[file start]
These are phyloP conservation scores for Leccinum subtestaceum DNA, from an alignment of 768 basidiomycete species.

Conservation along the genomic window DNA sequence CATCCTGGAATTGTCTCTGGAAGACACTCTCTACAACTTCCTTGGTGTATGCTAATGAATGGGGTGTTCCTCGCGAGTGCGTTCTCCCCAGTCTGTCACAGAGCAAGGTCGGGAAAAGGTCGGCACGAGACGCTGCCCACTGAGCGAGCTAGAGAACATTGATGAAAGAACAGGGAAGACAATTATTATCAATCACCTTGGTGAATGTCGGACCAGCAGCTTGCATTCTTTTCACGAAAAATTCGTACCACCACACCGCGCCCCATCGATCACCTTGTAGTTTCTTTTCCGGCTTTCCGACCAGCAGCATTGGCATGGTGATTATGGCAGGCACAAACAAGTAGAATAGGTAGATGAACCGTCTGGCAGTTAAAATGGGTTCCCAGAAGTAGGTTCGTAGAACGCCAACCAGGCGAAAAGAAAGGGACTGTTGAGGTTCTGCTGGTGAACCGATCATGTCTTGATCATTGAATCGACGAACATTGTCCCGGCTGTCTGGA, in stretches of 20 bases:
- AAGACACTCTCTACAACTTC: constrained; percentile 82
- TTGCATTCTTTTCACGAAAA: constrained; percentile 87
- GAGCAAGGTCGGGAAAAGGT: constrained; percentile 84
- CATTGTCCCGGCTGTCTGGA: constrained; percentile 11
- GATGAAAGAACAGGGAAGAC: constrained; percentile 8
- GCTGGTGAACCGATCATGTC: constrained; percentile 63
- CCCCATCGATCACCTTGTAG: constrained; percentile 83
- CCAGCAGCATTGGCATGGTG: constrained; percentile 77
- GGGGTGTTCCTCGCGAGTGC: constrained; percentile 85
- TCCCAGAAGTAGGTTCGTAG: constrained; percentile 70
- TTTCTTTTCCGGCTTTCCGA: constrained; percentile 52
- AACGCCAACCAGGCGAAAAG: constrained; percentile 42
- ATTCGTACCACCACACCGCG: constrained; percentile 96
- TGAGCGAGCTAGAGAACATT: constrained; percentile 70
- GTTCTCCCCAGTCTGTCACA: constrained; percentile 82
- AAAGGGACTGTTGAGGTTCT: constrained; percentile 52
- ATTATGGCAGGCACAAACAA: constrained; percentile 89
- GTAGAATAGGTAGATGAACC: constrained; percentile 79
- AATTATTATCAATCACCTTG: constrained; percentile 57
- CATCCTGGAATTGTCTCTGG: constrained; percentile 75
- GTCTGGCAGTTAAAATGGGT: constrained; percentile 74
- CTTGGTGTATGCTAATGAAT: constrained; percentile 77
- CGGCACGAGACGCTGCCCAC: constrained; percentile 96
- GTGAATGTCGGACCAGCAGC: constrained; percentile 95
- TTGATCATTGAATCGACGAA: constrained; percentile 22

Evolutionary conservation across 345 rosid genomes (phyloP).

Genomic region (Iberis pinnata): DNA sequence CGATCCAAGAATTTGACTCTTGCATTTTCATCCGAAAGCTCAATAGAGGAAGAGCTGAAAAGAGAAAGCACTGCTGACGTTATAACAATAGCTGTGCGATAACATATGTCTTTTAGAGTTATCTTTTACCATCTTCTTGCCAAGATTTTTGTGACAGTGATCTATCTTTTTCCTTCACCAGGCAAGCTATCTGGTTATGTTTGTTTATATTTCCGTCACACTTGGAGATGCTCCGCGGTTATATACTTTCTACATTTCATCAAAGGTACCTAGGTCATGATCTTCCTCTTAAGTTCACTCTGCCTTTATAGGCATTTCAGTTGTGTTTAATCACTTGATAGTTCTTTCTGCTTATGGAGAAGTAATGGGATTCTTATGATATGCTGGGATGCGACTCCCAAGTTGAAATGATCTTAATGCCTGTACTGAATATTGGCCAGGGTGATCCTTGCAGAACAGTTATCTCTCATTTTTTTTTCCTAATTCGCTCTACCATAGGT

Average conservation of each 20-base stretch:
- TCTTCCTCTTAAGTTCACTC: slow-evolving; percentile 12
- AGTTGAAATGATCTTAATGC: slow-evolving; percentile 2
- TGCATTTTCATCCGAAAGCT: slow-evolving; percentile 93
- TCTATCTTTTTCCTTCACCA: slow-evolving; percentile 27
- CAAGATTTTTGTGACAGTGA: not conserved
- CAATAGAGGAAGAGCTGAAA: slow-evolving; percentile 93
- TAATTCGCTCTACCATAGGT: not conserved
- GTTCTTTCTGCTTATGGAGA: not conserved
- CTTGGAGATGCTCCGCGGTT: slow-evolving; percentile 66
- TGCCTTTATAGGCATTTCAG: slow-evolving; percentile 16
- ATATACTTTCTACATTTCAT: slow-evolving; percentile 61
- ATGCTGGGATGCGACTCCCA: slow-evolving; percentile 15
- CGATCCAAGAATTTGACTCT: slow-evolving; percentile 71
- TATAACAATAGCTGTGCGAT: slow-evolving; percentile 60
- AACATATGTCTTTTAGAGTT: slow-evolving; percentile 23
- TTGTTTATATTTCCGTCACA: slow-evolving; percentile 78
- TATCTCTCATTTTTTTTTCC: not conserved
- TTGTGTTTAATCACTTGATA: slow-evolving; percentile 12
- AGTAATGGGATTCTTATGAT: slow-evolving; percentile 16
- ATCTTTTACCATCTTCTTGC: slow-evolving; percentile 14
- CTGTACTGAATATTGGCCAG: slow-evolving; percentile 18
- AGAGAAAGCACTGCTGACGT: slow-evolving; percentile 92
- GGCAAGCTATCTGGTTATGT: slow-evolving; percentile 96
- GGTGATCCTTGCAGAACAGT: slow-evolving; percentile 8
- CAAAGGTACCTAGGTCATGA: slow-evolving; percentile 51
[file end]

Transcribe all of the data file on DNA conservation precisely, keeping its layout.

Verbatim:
These are phyloP conservation scores for Leccinum subtestaceum DNA, from an alignment of 768 basidiomycete species.

Conservation along the genomic window DNA sequence CATCCTGGAATTGTCTCTGGAAGACACTCTCTACAACTTCCTTGGTGTATGCTAATGAATGGGGTGTTCCTCGCGAGTGCGTTCTCCCCAGTCTGTCACAGAGCAAGGTCGGGAAAAGGTCGGCACGAGACGCTGCCCACTGAGCGAGCTAGAGAACATTGATGAAAGAACAGGGAAGACAATTATTATCAATCACCTTGGTGAATGTCGGACCAGCAGCTTGCATTCTTTTCACGAAAAATTCGTACCACCACACCGCGCCCCATCGATCACCTTGTAGTTTCTTTTCCGGCTTTCCGACCAGCAGCATTGGCATGGTGATTATGGCAGGCACAAACAAGTAGAATAGGTAGATGAACCGTCTGGCAGTTAAAATGGGTTCCCAGAAGTAGGTTCGTAGAACGCCAACCAGGCGAAAAGAAAGGGACTGTTGAGGTTCTGCTGGTGAACCGATCATGTCTTGATCATTGAATCGACGAACATTGTCCCGGCTGTCTGGA, in stretches of 20 bases:
- AAGACACTCTCTACAACTTC: constrained; percentile 82
- TTGCATTCTTTTCACGAAAA: constrained; percentile 87
- GAGCAAGGTCGGGAAAAGGT: constrained; percentile 84
- CATTGTCCCGGCTGTCTGGA: constrained; percentile 11
- GATGAAAGAACAGGGAAGAC: constrained; percentile 8
- GCTGGTGAACCGATCATGTC: constrained; percentile 63
- CCCCATCGATCACCTTGTAG: constrained; percentile 83
- CCAGCAGCATTGGCATGGTG: constrained; percentile 77
- GGGGTGTTCCTCGCGAGTGC: constrained; percentile 85
- TCCCAGAAGTAGGTTCGTAG: constrained; percentile 70
- TTTCTTTTCCGGCTTTCCGA: constrained; percentile 52
- AACGCCAACCAGGCGAAAAG: constrained; percentile 42
- ATTCGTACCACCACACCGCG: constrained; percentile 96
- TGAGCGAGCTAGAGAACATT: constrained; percentile 70
- GTTCTCCCCAGTCTGTCACA: constrained; percentile 82
- AAAGGGACTGTTGAGGTTCT: constrained; percentile 52
- ATTATGGCAGGCACAAACAA: constrained; percentile 89
- GTAGAATAGGTAGATGAACC: constrained; percentile 79
- AATTATTATCAATCACCTTG: constrained; percentile 57
- CATCCTGGAATTGTCTCTGG: constrained; percentile 75
- GTCTGGCAGTTAAAATGGGT: constrained; percentile 74
- CTTGGTGTATGCTAATGAAT: constrained; percentile 77
- CGGCACGAGACGCTGCCCAC: constrained; percentile 96
- GTGAATGTCGGACCAGCAGC: constrained; percentile 95
- TTGATCATTGAATCGACGAA: constrained; percentile 22

Evolutionary conservation across 345 rosid genomes (phyloP).

Genomic region (Iberis pinnata): DNA sequence CGATCCAAGAATTTGACTCTTGCATTTTCATCCGAAAGCTCAATAGAGGAAGAGCTGAAAAGAGAAAGCACTGCTGACGTTATAACAATAGCTGTGCGATAACATATGTCTTTTAGAGTTATCTTTTACCATCTTCTTGCCAAGATTTTTGTGACAGTGATCTATCTTTTTCCTTCACCAGGCAAGCTATCTGGTTATGTTTGTTTATATTTCCGTCACACTTGGAGATGCTCCGCGGTTATATACTTTCTACATTTCATCAAAGGTACCTAGGTCATGATCTTCCTCTTAAGTTCACTCTGCCTTTATAGGCATTTCAGTTGTGTTTAATCACTTGATAGTTCTTTCTGCTTATGGAGAAGTAATGGGATTCTTATGATATGCTGGGATGCGACTCCCAAGTTGAAATGATCTTAATGCCTGTACTGAATATTGGCCAGGGTGATCCTTGCAGAACAGTTATCTCTCATTTTTTTTTCCTAATTCGCTCTACCATAGGT

Average conservation of each 20-base stretch:
- TCTTCCTCTTAAGTTCACTC: slow-evolving; percentile 12
- AGTTGAAATGATCTTAATGC: slow-evolving; percentile 2
- TGCATTTTCATCCGAAAGCT: slow-evolving; percentile 93
- TCTATCTTTTTCCTTCACCA: slow-evolving; percentile 27
- CAAGATTTTTGTGACAGTGA: not conserved
- CAATAGAGGAAGAGCTGAAA: slow-evolving; percentile 93
- TAATTCGCTCTACCATAGGT: not conserved
- GTTCTTTCTGCTTATGGAGA: not conserved
- CTTGGAGATGCTCCGCGGTT: slow-evolving; percentile 66
- TGCCTTTATAGGCATTTCAG: slow-evolving; percentile 16
- ATATACTTTCTACATTTCAT: slow-evolving; percentile 61
- ATGCTGGGATGCGACTCCCA: slow-evolving; percentile 15
- CGATCCAAGAATTTGACTCT: slow-evolving; percentile 71
- TATAACAATAGCTGTGCGAT: slow-evolving; percentile 60
- AACATATGTCTTTTAGAGTT: slow-evolving; percentile 23
- TTGTTTATATTTCCGTCACA: slow-evolving; percentile 78
- TATCTCTCATTTTTTTTTCC: not conserved
- TTGTGTTTAATCACTTGATA: slow-evolving; percentile 12
- AGTAATGGGATTCTTATGAT: slow-evolving; percentile 16
- ATCTTTTACCATCTTCTTGC: slow-evolving; percentile 14
- CTGTACTGAATATTGGCCAG: slow-evolving; percentile 18
- AGAGAAAGCACTGCTGACGT: slow-evolving; percentile 92
- GGCAAGCTATCTGGTTATGT: slow-evolving; percentile 96
- GGTGATCCTTGCAGAACAGT: slow-evolving; percentile 8
- CAAAGGTACCTAGGTCATGA: slow-evolving; percentile 51